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Is Helicopter Parenting Beneficial to Teens?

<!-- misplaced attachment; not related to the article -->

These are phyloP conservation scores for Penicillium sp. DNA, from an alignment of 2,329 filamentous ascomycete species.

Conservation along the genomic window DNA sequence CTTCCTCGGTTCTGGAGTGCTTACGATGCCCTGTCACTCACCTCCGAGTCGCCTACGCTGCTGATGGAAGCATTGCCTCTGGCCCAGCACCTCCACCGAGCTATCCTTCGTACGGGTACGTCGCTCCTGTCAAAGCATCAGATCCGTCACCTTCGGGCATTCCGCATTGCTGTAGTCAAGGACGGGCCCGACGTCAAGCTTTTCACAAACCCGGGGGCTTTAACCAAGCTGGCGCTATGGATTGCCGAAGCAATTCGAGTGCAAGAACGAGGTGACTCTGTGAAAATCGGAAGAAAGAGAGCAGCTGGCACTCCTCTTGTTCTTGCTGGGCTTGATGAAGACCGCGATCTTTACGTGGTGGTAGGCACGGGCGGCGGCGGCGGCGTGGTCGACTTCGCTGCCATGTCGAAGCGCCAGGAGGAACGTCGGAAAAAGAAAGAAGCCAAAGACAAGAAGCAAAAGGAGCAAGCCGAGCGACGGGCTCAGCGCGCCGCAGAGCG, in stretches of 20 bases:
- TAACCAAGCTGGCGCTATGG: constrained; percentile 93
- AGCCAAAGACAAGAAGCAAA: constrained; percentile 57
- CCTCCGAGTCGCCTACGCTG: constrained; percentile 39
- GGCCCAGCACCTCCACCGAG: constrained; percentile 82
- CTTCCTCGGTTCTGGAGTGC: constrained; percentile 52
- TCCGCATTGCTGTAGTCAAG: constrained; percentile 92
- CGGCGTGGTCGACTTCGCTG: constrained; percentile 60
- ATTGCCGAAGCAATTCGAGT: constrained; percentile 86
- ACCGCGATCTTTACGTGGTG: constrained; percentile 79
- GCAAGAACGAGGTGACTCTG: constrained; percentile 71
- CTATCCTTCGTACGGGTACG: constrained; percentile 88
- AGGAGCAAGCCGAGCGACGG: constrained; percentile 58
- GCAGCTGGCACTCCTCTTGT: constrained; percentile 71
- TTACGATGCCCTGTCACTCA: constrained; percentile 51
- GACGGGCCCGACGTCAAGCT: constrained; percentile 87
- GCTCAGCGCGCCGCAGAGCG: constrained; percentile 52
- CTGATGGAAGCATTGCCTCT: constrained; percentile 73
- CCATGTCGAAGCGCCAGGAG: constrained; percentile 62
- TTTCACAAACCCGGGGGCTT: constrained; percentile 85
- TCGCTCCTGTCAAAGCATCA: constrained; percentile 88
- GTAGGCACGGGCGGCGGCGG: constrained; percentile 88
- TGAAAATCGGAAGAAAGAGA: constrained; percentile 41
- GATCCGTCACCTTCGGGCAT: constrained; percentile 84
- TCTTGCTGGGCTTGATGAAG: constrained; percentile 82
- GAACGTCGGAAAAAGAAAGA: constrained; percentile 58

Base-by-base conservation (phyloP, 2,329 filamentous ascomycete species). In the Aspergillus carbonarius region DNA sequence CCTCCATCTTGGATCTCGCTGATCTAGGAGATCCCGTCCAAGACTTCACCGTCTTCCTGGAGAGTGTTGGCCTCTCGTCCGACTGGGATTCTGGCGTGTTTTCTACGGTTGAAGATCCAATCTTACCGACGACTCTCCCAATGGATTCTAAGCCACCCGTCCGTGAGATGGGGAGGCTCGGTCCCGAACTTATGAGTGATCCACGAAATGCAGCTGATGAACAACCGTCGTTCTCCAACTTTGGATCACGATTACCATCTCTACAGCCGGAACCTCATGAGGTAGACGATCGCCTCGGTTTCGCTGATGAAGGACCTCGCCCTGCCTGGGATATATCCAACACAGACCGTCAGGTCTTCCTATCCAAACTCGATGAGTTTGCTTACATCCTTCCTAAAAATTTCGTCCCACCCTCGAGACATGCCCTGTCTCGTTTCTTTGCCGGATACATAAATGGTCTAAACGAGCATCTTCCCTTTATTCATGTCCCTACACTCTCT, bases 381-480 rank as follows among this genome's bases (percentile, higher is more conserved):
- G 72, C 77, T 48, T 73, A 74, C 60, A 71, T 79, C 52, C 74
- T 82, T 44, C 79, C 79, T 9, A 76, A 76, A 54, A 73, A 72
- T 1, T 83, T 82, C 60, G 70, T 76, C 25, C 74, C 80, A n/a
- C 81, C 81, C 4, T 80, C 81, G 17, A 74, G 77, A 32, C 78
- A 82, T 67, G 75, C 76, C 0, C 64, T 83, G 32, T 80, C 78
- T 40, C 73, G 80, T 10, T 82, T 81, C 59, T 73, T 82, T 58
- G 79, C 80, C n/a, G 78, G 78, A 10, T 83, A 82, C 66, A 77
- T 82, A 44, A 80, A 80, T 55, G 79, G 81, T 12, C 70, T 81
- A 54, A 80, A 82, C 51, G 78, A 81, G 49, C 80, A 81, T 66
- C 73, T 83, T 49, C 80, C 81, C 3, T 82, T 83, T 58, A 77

Parents possess natural instincts to keep their kids out of harm's way. Keeping children safe and healthy is the number job of a parent. Some parents are afraid that without their constant worry and watchful eye their offspring will display injurious behaviors. This style of parenting is called helicopter parenting and is defined by hovering of their child of any age because of the uneasiness they feel when they are not in complete control.   A study was conducted by the American Psychological Association that was published in the journal, Developmental Psychology , that found that overcontrolling parents can in fact negatively affect a child's ability to maintain their personal emotions and behaviors. Children, especially in their teenage years, need space to learn and grow on their own behalf. If a parent is constantly making a teenager conform to them, they could be in risk of being unable to think for themselves. Leading author, Nicole B. Perry, PhD, from the University of Minnesota, and other researchers, gathered 422 children and monitored them over a course of 8 years to see how they reacted to an overbearing parent at the ages of 2, 5, and 10 years of age. The data collected was from observations from parent-child interactions, self-reports once the subjects turned 10, and perceptions from the teachers of the child. Most concluded that the parents who were consistently telling the kid what toy to play with, how they should play with it, and being too demanding or strict during these times were affecting their child's emotional stability. Children at the age of 2 who were controlled by their parents, showed lowered regulation of their emotions and behaviors at the age of 5 which effected how they behaved by the age of 10. If parents allowed their 2-year old to navigate their own way, by 5 they were emotionally more stable to show better impulse control that helped them to experience less emotional and behavior problems by the age of 10.    According to Perry, Children who developed the ability to effectively calm themselves during distressing situations and to conduct themselves appropriately had an easier time adjusting to the increasingly difficult demands of preadolescent school environments. Our findings underscore the importance of educating often well-intentioned parents about supporting children's autonomy with handling emotional challenges, Perry said. Some children can be difficult and unruly, but this study presents that parents should help them learn to regulate themselves instead of the parents trying to control them. A child will need to learn independence throughout their years to help them once they get in the real world.  

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